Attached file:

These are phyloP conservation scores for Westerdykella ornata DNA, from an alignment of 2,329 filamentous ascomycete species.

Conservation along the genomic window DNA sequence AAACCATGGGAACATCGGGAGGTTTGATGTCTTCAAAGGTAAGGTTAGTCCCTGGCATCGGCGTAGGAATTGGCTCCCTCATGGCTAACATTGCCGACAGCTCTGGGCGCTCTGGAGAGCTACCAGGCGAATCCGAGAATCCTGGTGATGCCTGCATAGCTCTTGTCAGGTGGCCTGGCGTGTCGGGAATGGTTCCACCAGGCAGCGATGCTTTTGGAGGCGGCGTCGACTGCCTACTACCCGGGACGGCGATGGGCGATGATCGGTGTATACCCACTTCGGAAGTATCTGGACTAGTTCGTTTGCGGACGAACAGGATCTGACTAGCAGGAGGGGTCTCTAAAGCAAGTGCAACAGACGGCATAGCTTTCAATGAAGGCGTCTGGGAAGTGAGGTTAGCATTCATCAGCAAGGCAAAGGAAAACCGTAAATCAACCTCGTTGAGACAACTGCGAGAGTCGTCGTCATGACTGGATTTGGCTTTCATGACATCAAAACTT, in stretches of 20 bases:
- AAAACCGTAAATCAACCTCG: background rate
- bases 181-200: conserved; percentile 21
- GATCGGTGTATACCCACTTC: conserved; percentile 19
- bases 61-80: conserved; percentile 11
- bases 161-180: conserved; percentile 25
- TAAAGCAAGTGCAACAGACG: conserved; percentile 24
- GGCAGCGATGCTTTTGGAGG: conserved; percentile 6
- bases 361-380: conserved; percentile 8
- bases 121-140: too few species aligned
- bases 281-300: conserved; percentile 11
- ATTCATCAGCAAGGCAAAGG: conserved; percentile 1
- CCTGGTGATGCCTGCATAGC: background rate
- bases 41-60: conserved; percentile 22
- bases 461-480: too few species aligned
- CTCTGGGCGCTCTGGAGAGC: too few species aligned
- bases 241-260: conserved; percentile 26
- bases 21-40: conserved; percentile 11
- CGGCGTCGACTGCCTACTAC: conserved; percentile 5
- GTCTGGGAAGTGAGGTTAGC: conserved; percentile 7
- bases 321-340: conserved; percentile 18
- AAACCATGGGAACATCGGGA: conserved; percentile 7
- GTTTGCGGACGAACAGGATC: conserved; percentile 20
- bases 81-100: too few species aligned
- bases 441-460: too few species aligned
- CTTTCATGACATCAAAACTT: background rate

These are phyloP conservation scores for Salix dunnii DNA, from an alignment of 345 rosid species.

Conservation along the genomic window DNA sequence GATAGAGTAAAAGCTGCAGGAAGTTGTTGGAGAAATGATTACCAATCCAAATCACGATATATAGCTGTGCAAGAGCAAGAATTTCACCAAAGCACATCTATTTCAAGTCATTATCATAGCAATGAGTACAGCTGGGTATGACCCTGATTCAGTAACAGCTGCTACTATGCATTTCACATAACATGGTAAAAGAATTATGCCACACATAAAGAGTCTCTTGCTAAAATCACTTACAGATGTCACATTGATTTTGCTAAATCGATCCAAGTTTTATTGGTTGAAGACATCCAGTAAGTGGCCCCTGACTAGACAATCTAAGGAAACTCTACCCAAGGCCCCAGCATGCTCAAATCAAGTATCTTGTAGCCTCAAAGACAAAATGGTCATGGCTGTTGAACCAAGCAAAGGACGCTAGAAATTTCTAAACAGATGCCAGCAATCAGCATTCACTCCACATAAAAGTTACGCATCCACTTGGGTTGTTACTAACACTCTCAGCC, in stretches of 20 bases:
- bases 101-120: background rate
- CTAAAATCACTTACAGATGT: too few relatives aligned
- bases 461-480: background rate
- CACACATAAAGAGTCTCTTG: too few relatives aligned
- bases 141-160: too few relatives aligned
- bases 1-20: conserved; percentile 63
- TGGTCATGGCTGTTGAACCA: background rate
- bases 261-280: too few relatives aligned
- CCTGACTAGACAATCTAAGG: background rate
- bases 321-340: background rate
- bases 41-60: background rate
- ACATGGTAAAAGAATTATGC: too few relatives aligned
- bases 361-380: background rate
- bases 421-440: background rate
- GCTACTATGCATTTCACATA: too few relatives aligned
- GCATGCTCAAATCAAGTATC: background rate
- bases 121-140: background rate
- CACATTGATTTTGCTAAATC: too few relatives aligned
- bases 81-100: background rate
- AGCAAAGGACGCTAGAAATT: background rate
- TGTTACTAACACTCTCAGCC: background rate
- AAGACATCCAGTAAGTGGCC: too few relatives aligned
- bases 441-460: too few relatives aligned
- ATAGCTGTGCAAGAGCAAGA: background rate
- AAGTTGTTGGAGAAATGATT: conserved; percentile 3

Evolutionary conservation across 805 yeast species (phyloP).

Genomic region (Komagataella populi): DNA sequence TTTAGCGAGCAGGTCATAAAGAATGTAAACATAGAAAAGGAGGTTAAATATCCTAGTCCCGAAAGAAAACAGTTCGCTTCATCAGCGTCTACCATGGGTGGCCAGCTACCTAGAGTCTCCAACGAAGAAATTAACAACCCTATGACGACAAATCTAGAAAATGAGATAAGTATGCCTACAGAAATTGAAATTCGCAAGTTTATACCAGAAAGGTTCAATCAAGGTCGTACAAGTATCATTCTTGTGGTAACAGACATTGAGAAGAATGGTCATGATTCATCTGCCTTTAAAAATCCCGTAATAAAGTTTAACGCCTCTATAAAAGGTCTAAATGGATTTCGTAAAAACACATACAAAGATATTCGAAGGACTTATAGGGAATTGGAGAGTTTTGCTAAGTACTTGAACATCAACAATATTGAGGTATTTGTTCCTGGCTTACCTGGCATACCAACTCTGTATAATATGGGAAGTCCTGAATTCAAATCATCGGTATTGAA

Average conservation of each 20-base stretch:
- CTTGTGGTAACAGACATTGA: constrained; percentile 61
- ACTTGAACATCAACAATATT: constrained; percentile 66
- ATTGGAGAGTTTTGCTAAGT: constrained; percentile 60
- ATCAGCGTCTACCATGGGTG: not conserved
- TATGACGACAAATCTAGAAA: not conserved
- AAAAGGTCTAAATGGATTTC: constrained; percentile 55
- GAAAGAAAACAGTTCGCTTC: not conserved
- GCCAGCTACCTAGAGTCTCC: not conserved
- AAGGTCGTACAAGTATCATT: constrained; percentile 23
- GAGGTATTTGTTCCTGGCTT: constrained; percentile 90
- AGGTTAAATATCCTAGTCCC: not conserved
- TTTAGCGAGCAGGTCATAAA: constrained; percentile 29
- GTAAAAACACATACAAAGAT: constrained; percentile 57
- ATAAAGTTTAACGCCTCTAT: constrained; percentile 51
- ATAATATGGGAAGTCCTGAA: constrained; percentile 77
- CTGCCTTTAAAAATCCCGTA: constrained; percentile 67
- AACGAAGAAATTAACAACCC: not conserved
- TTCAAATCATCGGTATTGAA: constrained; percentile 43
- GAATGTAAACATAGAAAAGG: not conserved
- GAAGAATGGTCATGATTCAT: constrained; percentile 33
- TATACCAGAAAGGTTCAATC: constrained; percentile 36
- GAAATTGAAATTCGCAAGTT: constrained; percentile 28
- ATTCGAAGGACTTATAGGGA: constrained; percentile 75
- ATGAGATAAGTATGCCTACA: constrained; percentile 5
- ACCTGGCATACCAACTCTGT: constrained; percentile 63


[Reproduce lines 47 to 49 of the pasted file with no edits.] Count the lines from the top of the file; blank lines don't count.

- CACATTGATTTTGCTAAATC: too few relatives aligned
- bases 81-100: background rate
- AGCAAAGGACGCTAGAAATT: background rate